October 25, 2023
Even as avenues for consumers to pursue group litigation abroad expand, activity in shareholder lawsuits outside the United States has grown more narrowly focused on jurisdictions with lower adverse risks and better histories of recovery, according to recent publications by service providers.
While the number of non-US shareholder actions filed in the first half of this year held steady, “litigation funders have changed their geographic focus, investing more resources in countries perceived as lower risk with more expedited legal proceedings and away from countries where previously filed suits have been slower and more challenging than expected,” Financial Recovery Technology (FRT), a global class action recovery service, wrote in its Mid-Year 2023 in Review.
According to FRT, 25 recovery actions were initiated outside the US from January through June, nearly on track to match the 52 cases filed in 2022. The 2023 cases were filed across six jurisdictions, however, compared with 11 countries in 2022. Both totals include opt-in actions, where affected investors are required to register as parties relatively early in the proceedings, as well as opt-out actions, where (like in US federal class actions) affected shareholders can wait until a case is decided to file a settlement claim.
The review found that countries with opt-out actions, such as Australia and the Netherlands, were seeing an uptick in new matters, while Germany, Brazil, and other jurisdictions where prior cases have become bogged down have seen fewer new filings. Risk calculations were also driving institutional investors’ decisions on whether to register for cases, FRT said, adding that, so far in 2023 it has seen “the greatest client participation in passive [opt-out] countries including Australia and the Netherlands.”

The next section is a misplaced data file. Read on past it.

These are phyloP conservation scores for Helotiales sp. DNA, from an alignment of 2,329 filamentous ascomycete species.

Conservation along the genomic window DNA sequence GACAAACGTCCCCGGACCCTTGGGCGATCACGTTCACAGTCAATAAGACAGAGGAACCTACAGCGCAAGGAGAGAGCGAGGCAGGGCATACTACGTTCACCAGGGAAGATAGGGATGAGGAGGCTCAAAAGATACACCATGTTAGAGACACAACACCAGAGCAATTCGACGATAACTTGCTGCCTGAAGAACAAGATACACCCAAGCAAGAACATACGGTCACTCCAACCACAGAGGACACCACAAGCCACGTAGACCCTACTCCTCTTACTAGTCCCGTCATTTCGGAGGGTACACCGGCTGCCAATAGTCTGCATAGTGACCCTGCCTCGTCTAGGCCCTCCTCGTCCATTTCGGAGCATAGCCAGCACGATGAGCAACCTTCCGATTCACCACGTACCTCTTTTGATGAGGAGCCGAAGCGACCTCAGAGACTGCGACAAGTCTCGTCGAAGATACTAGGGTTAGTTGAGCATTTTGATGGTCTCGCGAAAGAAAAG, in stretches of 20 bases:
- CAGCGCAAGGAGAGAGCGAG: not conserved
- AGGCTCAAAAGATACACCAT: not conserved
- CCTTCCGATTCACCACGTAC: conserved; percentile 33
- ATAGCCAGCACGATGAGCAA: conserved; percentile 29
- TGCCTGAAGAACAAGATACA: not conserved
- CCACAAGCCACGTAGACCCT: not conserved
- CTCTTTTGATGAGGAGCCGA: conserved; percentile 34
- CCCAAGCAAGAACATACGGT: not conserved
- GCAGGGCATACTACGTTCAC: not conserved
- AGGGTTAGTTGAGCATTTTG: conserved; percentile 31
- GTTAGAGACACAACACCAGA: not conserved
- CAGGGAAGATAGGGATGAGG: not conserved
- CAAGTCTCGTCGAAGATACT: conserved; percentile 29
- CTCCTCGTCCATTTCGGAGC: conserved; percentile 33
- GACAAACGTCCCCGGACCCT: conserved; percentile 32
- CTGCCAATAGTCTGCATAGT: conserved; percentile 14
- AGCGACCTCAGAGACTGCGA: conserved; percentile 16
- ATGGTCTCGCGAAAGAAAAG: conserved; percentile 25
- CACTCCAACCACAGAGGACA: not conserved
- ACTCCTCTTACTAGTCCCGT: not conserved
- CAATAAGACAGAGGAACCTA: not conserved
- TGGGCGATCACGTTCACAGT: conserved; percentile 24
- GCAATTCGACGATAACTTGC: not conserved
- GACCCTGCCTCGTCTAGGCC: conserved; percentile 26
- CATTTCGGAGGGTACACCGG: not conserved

ISS Securities Class Action Services (SCAS), another settlement-claims-filing service, also underscored the importance of assessing adverse cost risks in overseas litigation, even when third-party litigation funders take out “after the event” (ATE) insurance—policies designed to kick in if a court orders plaintiffs to pay defendants’ costs.
“[E]ven with litigation funding and ATE insurance, there is still a risk that participating investors could be left footing some of the bill,” SCAS wrote in a September 2023 white paper, Participating in Securities Collective Actions Outside the US: Are Adverse Costs Worth the Risk? In one English High Court case where the judge found for defendants in 2019 (Lloyds/ HBOS), defendants claimed more than £30 million in legal costs, £9 million more than that funder’s ATE insurance cap.
The white paper highlighted the risk of paying adverse costs in five countries, saying risks were lowest in Australia, the Netherlands, and Japan and highest in the United Kingdom and Brazil. Despite such generalizations, the paper’s authors said investors need to rely on a “thorough, objective case and jurisdictional analysis” to make decisions on whether to participate in non-US litigation.
“Unfortunately, there is no universal approach to handling adverse costs across multiple jurisdictions,” they wrote. “The adverse cost risk is highly contextspecific based on the jurisdiction, the particular case, and the terms offered by the funder.”
If new cases and participant registrations are concentrated in a handful of lower-risk countries, the EU and the UK, at least, continue to expand their own legal mechanisms for collective redress. Depending on the commentator, this process is either leading to an explosion of “US-style” class actions or a more measured, European model.